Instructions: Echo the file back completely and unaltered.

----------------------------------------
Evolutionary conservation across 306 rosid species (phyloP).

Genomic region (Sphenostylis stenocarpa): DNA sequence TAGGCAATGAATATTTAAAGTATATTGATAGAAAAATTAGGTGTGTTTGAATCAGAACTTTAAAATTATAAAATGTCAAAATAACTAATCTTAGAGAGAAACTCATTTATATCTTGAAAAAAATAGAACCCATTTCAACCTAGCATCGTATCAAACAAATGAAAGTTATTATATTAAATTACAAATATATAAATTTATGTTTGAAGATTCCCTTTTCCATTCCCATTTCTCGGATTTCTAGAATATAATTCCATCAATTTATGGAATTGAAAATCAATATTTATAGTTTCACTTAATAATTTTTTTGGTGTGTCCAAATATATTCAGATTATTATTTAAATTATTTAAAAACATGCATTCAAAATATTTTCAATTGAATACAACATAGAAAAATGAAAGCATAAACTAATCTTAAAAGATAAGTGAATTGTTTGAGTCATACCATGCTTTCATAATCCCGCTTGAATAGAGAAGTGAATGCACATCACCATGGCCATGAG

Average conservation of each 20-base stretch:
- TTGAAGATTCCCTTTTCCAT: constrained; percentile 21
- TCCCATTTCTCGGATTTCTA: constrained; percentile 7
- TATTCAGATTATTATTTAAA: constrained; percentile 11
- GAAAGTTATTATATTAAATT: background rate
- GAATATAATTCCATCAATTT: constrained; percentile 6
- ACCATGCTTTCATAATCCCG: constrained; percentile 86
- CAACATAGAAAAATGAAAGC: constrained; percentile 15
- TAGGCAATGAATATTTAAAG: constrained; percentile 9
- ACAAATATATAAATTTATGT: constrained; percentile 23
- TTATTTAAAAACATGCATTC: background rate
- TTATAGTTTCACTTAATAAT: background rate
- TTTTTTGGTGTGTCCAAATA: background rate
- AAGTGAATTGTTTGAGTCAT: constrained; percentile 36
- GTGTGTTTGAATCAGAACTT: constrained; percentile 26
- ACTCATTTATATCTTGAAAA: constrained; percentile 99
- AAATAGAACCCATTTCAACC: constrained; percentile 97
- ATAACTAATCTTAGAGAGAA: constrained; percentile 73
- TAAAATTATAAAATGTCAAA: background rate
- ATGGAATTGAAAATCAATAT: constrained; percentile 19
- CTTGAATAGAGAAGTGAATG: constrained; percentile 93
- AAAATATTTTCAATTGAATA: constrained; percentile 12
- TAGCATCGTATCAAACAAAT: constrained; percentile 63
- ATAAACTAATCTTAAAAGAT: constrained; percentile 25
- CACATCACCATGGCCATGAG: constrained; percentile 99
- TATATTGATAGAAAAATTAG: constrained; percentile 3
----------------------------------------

Evolutionary conservation across 306 rosid species (phyloP).

Genomic region (Sphenostylis stenocarpa): DNA sequence TAGGCAATGAATATTTAAAGTATATTGATAGAAAAATTAGGTGTGTTTGAATCAGAACTTTAAAATTATAAAATGTCAAAATAACTAATCTTAGAGAGAAACTCATTTATATCTTGAAAAAAATAGAACCCATTTCAACCTAGCATCGTATCAAACAAATGAAAGTTATTATATTAAATTACAAATATATAAATTTATGTTTGAAGATTCCCTTTTCCATTCCCATTTCTCGGATTTCTAGAATATAATTCCATCAATTTATGGAATTGAAAATCAATATTTATAGTTTCACTTAATAATTTTTTTGGTGTGTCCAAATATATTCAGATTATTATTTAAATTATTTAAAAACATGCATTCAAAATATTTTCAATTGAATACAACATAGAAAAATGAAAGCATAAACTAATCTTAAAAGATAAGTGAATTGTTTGAGTCATACCATGCTTTCATAATCCCGCTTGAATAGAGAAGTGAATGCACATCACCATGGCCATGAG

Average conservation of each 20-base stretch:
- TTGAAGATTCCCTTTTCCAT: constrained; percentile 21
- TCCCATTTCTCGGATTTCTA: constrained; percentile 7
- TATTCAGATTATTATTTAAA: constrained; percentile 11
- GAAAGTTATTATATTAAATT: background rate
- GAATATAATTCCATCAATTT: constrained; percentile 6
- ACCATGCTTTCATAATCCCG: constrained; percentile 86
- CAACATAGAAAAATGAAAGC: constrained; percentile 15
- TAGGCAATGAATATTTAAAG: constrained; percentile 9
- ACAAATATATAAATTTATGT: constrained; percentile 23
- TTATTTAAAAACATGCATTC: background rate
- TTATAGTTTCACTTAATAAT: background rate
- TTTTTTGGTGTGTCCAAATA: background rate
- AAGTGAATTGTTTGAGTCAT: constrained; percentile 36
- GTGTGTTTGAATCAGAACTT: constrained; percentile 26
- ACTCATTTATATCTTGAAAA: constrained; percentile 99
- AAATAGAACCCATTTCAACC: constrained; percentile 97
- ATAACTAATCTTAGAGAGAA: constrained; percentile 73
- TAAAATTATAAAATGTCAAA: background rate
- ATGGAATTGAAAATCAATAT: constrained; percentile 19
- CTTGAATAGAGAAGTGAATG: constrained; percentile 93
- AAAATATTTTCAATTGAATA: constrained; percentile 12
- TAGCATCGTATCAAACAAAT: constrained; percentile 63
- ATAAACTAATCTTAAAAGAT: constrained; percentile 25
- CACATCACCATGGCCATGAG: constrained; percentile 99
- TATATTGATAGAAAAATTAG: constrained; percentile 3